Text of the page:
'Tis the season for giving and what a better time to donate the gift of life.
Daniel Boone High School will be hosting the 11th annual Angela Hohl Blood Drive in the high school gym annex 8:30 a.m. to 7 p.m. Tuesday, Dec. 17.
After losing their daughter to leukemia, Sue and Harvey Hohl 'felt compelled' to bring awareness about the importance of blood donation to the community.
Angela Hohl was diagnosed with leukemia in 2003, the same year she was supposed to start her senior year at Daniel Boone. She battled the disease for just three short weeks. During that time, Angie needed around 75 to 100 pints of blood.
'After we lost Angie, we said what can we do to spread the word?' Sue Hohl said. 'We lived it first hand... When Angie needed platelets, they would order it at 10 a.m. It would be 10 or 11 p.m. until they arrived because they had to search for the product,' Hohl said.
The Hohl's reached out to Miller-Keystone Blood Center to host what has become the largest one-day blood drive for Miller-Keystone.
There are three additional Angela Hoh drives (held in February, April and October) out of the 'Angie mobile' -- a blood donation truck dedicated to Angela, complete with her photo on the side.
Daniel Boone High School holds an assembly prior to the drive to educate the students on the importance of donations.
'[Angie would] just be blown away that so many young people have been moved to donate,' Hohl said.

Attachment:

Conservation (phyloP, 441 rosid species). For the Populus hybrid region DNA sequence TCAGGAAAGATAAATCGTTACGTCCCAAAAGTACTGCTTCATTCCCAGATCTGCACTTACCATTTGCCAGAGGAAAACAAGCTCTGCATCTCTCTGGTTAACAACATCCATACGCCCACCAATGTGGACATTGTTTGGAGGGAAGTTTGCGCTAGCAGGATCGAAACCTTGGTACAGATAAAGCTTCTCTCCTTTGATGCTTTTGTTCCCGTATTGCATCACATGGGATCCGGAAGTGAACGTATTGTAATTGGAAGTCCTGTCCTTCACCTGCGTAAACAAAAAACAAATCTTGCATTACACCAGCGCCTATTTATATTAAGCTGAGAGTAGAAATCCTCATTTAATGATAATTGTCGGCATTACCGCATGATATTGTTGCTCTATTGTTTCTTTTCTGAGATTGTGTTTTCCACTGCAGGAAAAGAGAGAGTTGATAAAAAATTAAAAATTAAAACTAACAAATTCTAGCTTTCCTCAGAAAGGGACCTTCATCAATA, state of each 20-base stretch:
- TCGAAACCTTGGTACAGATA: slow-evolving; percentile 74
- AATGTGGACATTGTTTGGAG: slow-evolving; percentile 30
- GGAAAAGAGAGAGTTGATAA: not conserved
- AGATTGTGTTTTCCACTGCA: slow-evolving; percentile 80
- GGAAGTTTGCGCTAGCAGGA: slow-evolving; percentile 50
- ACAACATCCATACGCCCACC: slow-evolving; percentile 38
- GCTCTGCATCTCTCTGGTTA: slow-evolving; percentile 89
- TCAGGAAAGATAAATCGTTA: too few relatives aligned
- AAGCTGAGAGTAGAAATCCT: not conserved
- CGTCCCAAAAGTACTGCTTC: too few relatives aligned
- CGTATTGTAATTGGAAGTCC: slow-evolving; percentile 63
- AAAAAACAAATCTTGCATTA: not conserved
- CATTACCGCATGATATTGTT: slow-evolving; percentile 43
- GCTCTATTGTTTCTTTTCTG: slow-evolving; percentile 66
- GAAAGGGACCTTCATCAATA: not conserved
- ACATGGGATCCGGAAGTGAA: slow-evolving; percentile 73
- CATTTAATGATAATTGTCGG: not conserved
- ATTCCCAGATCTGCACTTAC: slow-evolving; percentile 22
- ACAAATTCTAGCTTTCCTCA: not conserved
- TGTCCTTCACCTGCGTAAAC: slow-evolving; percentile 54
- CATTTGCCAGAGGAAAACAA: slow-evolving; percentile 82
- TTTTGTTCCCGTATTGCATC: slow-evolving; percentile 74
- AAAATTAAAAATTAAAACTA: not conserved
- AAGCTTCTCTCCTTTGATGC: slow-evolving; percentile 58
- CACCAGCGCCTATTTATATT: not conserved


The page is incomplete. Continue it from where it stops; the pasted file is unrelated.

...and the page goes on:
For the past few years, the assembly has been opened to the entire student body, even though a donor must be 17 years of age.
'It blows us away every time,' Hohl said. 'The enthusiasm from the kids and the community gives us hope spreading the word.'
By holding the assembly for the students, the Hohl's are educating the young people which often results in a habit of blood donation throughout their life.
'Angie always wanted to be a teacher...[we] live her legacy,' Hohl said. 'Angie inspired us to start this kids and their enthusiasm have inspired us to keep it going.'
The Hohl's thank the Daniel Boone School District and community for their generous blood donations.
The mobile drive in October brought 121 donors. Last year, the drive in the high school brought 496 donors.
'This year, we are hoping for more!' Bonnie Ebling, high school nurse, said. '[Sue and Harvey] turned something so horrible into a great thing.'
Come out on Dec. 17 to make your donation and give the gift of life this holiday season.
Donors must weight a minimum of 110 pounds, be 17 years of age, and in good health.